Effects of Alexander Technique training experience on gait behaviour in older adults

Journal of Body & Movement Therapies 2015;19:473–481 

O'Neil M,  Anderson D, Allen D, Ross C, Hamel K 

  

BRIEF SUMMARY

Balance in movement (dynamic stability) is often impaired in older people. They tend to have greater sideways (medio-lateral) sway when walking, which is a known risk factor for falling. This study involved seven people aged between 60 and 75 years (as a control) and seven registered Alexander Technique teachers. The control participants were selected to match the teachers as closely as possible in terms of age, height, weight and gender. The researchers investigated the walking patterns and medio-lateral movement in the two groups as potential heightened risk factors for falling.

 

The participants completed a pre-assessment questionnaire on the state of their health and balance which showed that there were no significant differences between the two groups. The study involved walking at a fast and at a comfortable pace with the participants' knowledge of being tested, and again without their knowledge of being tested. Their speed, number of steps, as well as length and width of stride were recorded. The results showed that those who had had Alexander Technique training walked with greater stability and were therefore potentially at less risk of age-related falls compared with the control group.  In conclusion, the authors stated there was superior control of movement among the Alexander Technique teachers compared with the control group.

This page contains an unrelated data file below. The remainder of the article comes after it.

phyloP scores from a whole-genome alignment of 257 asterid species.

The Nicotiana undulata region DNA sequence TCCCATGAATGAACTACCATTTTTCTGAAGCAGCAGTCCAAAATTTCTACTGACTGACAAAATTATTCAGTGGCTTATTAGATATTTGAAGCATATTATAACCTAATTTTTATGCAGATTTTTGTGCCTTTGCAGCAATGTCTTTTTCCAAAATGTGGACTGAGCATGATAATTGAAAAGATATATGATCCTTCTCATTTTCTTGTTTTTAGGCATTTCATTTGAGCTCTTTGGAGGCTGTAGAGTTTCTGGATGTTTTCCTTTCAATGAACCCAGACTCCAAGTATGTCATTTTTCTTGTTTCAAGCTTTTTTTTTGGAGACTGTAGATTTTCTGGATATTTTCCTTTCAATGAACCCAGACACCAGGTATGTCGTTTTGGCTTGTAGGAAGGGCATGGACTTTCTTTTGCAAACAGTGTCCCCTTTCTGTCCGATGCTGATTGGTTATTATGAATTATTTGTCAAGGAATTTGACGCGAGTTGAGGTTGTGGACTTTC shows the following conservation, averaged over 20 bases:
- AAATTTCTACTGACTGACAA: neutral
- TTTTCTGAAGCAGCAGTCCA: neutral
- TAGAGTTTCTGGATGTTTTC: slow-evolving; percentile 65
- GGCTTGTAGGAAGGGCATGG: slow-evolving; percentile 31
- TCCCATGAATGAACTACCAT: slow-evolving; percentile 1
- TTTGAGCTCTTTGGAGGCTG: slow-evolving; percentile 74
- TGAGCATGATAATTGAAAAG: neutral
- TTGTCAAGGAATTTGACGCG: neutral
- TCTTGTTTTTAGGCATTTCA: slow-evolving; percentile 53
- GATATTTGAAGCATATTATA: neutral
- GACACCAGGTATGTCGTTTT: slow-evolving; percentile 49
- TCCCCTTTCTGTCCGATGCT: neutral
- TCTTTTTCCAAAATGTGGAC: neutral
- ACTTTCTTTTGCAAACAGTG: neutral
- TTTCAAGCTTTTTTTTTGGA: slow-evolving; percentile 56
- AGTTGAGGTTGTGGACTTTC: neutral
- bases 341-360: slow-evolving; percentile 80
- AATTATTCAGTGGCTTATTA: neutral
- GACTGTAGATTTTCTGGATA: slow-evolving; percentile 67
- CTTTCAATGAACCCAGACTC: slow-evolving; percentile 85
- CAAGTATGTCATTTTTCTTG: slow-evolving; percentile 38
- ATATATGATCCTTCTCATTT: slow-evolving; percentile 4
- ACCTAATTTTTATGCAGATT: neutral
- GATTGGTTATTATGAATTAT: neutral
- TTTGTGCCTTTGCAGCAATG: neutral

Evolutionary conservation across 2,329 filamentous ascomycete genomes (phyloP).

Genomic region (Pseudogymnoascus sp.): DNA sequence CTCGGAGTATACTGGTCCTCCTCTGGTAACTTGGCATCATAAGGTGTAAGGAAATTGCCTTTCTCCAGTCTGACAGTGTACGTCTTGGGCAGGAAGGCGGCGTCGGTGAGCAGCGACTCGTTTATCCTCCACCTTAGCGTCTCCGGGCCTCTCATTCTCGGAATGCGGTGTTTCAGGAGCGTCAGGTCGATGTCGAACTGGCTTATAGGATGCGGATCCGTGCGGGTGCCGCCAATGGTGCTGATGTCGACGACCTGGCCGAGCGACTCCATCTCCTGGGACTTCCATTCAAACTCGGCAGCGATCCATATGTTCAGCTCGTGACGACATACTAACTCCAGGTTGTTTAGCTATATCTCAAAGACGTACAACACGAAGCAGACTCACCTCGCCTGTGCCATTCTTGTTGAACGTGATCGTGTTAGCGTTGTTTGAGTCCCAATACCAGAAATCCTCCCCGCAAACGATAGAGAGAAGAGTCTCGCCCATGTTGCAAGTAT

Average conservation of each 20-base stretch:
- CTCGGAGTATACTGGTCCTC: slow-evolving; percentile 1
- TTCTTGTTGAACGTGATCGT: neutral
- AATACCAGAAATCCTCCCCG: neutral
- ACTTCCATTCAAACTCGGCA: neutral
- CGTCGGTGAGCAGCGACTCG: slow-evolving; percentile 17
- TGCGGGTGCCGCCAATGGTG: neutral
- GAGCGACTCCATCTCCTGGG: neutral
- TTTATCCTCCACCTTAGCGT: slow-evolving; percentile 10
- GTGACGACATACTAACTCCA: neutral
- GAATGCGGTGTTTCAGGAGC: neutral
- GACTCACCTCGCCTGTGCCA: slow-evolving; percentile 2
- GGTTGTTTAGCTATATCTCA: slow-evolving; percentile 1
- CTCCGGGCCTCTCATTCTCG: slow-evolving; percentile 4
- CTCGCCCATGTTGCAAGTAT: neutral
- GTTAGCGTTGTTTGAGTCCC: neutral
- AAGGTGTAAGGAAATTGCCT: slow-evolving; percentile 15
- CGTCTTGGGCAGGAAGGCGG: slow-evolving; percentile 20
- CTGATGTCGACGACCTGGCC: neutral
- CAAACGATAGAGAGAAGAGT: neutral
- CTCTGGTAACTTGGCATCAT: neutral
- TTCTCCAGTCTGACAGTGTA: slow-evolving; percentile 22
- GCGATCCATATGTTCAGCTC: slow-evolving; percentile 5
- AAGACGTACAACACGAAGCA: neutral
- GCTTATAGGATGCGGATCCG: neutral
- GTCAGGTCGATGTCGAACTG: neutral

Growing Old

I was looking for some way to help manage my lower back problems without relying on pain relief medication. I have found my one-to-one AT sessions extremely helpful and have learnt to identify and avoid postures and actions that contribute to back pain. I now know how to relax and properly rest my back and neck. In my experience, AT is a whole body technique which can help one to be more self-aware and to understand how to move with less tension and consequently, with less effort. Hurray for AT!

Patricia Brooks

See the benefits of Alexander Technique